It seems that not only did Stephen's death cause Christianity to spread as the fleeing believers took their faith with them, but it caused the community to become stronger. You see, the one thing they possessed that no one really anticipated was that they had hope in the Good News. Jesus had taught them to trust in, and essentially to hope, in His power. They knew that death was overcome by resurrection. They had the gift of hope that no matter how bad things became, they would attain the promised salvation. This is why so many were able to become brave enough to face the world they lived in, even if their faith should cause them to die. They knew they would die to this life and rise to the next. But they also knew that their deaths would serve as witnesses as to the power of their hope. And they did. The more their enemies put believers to death, the more the Christian community grew. Many believed on the power of the martyrs’ witness alone. (The word “martyr” means “witness” in Greek!) And others began to truly take to heart what Jesus said to Thomas in one of his resurrection appearances: “Blessed are those who have not seen and have believed." (John 20:29)
The greatest gifts given to us are the gifts of faith, hope, and love. We receive them at baptism, for many of us at infancy, for a reason. We really will need these gifts during our entire earthly journey. We need them more than anything else if we are going to make it through the temptations and assaults of this life. God wants us to be with Him in Heaven for eternity, so He gave us the most important gifts of all: the power of faith, hope, and love won by the suffering, death and resurrection of Jesus. No one can take these away from us, unless we give them away, refuse to use them, or are in ignorance of their power, and hence do not know to use them.
During this most recent act of darkness let us refuse to give up on the great gifts of faith, hope, and love which our Lord won for us. We never stop being an Easter people, no matter what. This is what the martyrs such as St. Stephen taught us. The battle is not fully over until the Kingdom is complete. If we persevere even through the darkest of trials, the Kingdom will be complete and the final victory will be ours in Jesus Christ. Until then we must keep comforting the wounded, supporting each other, and loving, loving, loving. This week the pope said, "Pray for docility to the Holy Spirit - to that Spirit who comes to us and urges us forward on the path of holiness." Though his statement was in another context, it fits here. We need to rely on the Holy Spirit to get us through all of the trials before us; as we grow in holiness, so grows the Church and those around us who we will affect by our witness. Let us claim and then share our gift of hope with the world!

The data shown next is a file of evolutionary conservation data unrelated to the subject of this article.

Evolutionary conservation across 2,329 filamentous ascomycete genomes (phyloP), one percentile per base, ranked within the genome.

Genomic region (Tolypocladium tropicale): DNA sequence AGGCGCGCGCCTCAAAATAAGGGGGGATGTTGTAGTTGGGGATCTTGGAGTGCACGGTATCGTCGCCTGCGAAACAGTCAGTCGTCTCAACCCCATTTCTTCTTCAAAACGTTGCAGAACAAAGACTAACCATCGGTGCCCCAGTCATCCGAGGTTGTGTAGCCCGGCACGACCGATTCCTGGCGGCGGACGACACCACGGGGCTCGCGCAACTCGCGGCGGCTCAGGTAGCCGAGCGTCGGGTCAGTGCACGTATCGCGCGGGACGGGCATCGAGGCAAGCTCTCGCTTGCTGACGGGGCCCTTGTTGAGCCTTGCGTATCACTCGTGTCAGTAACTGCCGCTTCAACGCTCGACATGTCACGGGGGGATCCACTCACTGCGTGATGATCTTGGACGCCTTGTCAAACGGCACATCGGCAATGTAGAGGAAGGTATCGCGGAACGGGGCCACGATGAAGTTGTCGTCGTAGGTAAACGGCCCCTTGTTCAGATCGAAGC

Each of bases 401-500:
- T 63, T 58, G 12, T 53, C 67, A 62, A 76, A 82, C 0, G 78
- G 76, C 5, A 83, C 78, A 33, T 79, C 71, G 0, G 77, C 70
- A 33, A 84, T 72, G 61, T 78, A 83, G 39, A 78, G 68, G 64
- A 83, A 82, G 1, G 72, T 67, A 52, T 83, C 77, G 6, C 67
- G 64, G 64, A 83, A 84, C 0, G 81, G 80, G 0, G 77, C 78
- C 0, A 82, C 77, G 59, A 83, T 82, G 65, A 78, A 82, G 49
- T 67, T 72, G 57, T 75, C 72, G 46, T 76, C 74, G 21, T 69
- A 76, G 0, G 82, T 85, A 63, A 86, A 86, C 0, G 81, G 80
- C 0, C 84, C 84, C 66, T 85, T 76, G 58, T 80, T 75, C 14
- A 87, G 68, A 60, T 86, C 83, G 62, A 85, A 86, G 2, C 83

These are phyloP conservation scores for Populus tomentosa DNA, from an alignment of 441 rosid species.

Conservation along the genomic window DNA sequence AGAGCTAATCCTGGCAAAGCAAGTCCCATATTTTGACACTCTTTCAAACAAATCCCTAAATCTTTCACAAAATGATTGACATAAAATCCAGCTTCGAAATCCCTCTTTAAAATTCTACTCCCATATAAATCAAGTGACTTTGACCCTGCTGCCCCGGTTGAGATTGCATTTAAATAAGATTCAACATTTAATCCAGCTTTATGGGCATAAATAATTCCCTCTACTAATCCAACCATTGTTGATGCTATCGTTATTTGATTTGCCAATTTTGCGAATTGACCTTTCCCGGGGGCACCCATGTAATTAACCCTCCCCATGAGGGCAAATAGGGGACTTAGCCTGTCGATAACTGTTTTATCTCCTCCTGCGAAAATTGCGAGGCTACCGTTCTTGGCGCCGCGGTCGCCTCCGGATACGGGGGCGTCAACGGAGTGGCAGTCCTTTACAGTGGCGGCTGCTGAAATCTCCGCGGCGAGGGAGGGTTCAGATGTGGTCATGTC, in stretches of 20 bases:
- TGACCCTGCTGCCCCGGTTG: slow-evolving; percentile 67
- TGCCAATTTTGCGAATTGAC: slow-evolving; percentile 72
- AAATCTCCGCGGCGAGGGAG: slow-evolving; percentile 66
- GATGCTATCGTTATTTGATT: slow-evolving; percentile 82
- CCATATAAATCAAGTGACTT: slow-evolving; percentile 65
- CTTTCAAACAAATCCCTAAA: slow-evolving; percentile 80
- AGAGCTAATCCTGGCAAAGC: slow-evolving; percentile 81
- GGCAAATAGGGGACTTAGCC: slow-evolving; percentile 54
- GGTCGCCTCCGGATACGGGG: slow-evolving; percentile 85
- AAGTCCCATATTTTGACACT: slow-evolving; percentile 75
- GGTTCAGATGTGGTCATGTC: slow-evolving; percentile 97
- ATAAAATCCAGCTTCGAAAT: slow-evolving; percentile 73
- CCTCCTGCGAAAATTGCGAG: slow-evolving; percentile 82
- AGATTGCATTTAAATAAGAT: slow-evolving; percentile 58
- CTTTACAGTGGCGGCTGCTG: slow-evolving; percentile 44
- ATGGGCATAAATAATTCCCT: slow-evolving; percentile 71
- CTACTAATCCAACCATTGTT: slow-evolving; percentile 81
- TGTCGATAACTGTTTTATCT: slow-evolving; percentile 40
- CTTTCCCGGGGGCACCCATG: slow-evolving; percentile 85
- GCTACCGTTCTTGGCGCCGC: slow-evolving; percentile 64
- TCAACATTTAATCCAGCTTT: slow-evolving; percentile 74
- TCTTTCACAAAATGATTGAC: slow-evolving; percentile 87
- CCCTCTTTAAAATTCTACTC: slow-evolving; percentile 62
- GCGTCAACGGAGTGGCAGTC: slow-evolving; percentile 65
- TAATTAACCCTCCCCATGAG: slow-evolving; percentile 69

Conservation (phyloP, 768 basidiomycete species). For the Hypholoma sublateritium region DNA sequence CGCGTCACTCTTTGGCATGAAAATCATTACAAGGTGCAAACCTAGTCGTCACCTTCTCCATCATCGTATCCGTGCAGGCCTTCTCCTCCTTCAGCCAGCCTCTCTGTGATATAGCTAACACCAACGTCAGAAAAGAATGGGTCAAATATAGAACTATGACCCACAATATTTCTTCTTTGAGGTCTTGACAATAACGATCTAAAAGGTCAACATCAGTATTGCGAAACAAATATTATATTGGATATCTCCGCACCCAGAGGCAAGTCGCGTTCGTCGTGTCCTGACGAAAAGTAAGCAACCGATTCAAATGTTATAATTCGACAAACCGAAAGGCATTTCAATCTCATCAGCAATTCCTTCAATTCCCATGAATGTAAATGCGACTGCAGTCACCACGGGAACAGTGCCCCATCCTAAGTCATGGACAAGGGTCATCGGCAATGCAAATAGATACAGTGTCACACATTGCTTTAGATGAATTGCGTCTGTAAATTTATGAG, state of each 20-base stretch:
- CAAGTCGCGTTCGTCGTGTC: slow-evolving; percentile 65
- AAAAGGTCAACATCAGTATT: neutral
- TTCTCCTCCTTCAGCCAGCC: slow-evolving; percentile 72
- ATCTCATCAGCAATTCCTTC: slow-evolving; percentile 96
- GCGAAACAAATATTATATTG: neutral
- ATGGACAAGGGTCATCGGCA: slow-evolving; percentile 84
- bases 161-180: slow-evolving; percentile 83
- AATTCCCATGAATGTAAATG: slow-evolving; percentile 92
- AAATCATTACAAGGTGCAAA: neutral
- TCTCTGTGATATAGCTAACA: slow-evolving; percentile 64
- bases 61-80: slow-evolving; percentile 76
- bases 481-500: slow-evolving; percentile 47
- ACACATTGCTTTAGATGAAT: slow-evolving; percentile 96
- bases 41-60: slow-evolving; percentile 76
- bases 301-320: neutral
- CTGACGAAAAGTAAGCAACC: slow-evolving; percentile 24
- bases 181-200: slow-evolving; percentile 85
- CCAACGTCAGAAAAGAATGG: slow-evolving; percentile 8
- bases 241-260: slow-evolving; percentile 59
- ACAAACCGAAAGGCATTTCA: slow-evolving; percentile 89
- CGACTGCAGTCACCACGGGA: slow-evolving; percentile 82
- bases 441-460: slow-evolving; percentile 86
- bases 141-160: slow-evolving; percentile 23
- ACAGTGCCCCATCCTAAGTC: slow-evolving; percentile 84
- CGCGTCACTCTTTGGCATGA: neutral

May we accept the gift of hope that goodness will ultimately overcome evil in the end! May we have faith to trust in the power of death and resurrection of our Lord, finding joy in the midst of darkness! May we have the love to reach out in healing, comfort, support, and solidarity to those around us who may be struggling! May we have the courage to pray for our enemies and those who are lost in darkness! And may we never let go of hope, as we spread it to others! Let us continue to meet in the healing Heart of our triumphant Lord. Peace to you and to all you meet!
All icons are the work of Rev. William Hart McNichols. If you are interested in copies of these you can find them on his website. Links are below.
The first icon is La Sangre de Cristo
The second icon is Holy Protomartyr Deacon St Stephen
It is not yet on Fr. Bill's website.
The third icon is Holy Martyr St. Agnes Lamb of God
The fourth icon is Holy New Martyr Sister Dorothy Stang
The last icon is Holy New Martyr John Karastamatis of Santa Cruz http://www.standreirublevicons.com/gallery.php?action=viewPicture&id=376
Heart Speaks to Heart